Friday, November 7, 2014

Cyberspace Correlation To Mental Health

By David Simms, Senior Contributor
The Global Institute for Cyber Safety and Standards

There has been a relatively sudden drastic increase in the number of young people seeking treatment for mental health problems. It appears this is a direct result of social media and the “digital” culture in general, becoming an integral component of daily life.  In the UK alone, reports say there has been a 25 percent increase in the number of young people being referred for psychological health problems which is rather significant considering this occurred over just the last year. The phenomenon of “future shock,” in which technology outpaces its users, appears to be finally catching up to the human condition.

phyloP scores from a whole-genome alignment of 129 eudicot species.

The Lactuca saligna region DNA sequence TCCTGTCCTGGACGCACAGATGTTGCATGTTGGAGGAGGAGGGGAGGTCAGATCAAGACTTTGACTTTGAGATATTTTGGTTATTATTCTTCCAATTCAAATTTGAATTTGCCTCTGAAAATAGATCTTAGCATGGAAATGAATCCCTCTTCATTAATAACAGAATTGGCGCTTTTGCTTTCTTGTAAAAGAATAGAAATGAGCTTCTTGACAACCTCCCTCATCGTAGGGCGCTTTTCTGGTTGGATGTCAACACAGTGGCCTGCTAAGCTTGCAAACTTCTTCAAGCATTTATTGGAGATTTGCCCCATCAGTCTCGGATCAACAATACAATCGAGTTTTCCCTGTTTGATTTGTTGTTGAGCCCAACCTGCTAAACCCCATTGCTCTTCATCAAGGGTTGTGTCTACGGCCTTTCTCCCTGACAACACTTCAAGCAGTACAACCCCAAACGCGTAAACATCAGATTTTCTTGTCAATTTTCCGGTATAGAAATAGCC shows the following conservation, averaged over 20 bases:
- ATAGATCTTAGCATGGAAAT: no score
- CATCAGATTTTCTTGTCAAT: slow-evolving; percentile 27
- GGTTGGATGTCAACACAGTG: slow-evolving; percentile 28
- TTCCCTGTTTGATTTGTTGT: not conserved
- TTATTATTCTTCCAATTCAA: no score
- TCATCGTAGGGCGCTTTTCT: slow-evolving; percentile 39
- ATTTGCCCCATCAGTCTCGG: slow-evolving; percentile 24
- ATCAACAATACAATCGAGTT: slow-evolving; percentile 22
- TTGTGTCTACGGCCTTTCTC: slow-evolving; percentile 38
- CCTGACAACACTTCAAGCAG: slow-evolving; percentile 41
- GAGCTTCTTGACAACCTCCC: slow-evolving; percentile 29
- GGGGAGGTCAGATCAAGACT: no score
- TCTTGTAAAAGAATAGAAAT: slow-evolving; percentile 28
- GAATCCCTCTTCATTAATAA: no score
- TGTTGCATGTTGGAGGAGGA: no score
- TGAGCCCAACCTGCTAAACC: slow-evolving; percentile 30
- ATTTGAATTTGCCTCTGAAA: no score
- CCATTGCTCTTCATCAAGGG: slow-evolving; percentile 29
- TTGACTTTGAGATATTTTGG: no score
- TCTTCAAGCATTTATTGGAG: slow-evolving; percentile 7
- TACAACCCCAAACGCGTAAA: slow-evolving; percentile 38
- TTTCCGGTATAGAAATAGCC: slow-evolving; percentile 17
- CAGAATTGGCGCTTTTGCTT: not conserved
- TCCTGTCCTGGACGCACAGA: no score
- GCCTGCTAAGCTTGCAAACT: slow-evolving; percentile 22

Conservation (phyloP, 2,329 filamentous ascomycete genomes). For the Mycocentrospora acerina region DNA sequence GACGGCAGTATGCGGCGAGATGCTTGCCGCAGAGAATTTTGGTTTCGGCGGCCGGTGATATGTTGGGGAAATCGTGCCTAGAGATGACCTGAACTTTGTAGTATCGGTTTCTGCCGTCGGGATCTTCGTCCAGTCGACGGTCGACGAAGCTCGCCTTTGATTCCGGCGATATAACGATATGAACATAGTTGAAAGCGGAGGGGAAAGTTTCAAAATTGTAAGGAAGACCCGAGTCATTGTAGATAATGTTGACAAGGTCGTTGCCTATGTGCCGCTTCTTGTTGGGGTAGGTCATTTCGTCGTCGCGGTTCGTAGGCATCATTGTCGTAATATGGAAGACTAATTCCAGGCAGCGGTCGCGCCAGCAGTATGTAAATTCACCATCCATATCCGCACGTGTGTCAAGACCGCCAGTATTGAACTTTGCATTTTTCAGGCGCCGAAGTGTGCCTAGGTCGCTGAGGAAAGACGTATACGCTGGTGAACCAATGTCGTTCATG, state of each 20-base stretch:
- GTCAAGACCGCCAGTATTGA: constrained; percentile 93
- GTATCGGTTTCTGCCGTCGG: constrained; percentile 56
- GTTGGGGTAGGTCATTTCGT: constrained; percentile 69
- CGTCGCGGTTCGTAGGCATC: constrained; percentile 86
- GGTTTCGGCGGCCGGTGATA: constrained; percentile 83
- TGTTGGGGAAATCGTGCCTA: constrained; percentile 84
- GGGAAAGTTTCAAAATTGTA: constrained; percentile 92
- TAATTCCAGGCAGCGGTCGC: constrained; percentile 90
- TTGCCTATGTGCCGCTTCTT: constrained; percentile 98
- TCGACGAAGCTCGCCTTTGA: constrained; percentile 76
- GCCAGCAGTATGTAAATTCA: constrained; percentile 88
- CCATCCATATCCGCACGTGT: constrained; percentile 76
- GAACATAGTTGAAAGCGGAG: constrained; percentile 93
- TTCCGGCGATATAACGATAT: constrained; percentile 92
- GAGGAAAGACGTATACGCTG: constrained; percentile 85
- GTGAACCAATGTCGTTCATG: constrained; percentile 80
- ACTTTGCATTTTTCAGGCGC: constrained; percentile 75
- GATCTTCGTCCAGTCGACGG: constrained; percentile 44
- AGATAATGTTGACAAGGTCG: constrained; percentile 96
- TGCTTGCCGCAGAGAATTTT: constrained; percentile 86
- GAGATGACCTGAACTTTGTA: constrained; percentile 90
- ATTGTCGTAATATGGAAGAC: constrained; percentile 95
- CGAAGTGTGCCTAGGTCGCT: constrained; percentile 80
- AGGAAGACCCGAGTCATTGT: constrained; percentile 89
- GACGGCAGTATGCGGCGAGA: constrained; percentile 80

Now, digital communication is the norm and has become not only a common activity among young people, but actually a seemingly intrinsic aspect to their DNA.  Today, young people carry out complete relationships online through texting and sexting, developing fewer and fewer traditional face-to-face relationships. It has reached the point that even making voice-calls to others is mostly avoided. This has resulted in a severe vacuum in basic skills of interaction. Interaction that is still necessary in today’s world when it comes to being a productive member of society and also as future parents to the generations following. 

The ever-growing social media platforms are in the process of creating a new global culture in which bullying and harassing our fellow peers has never been easier.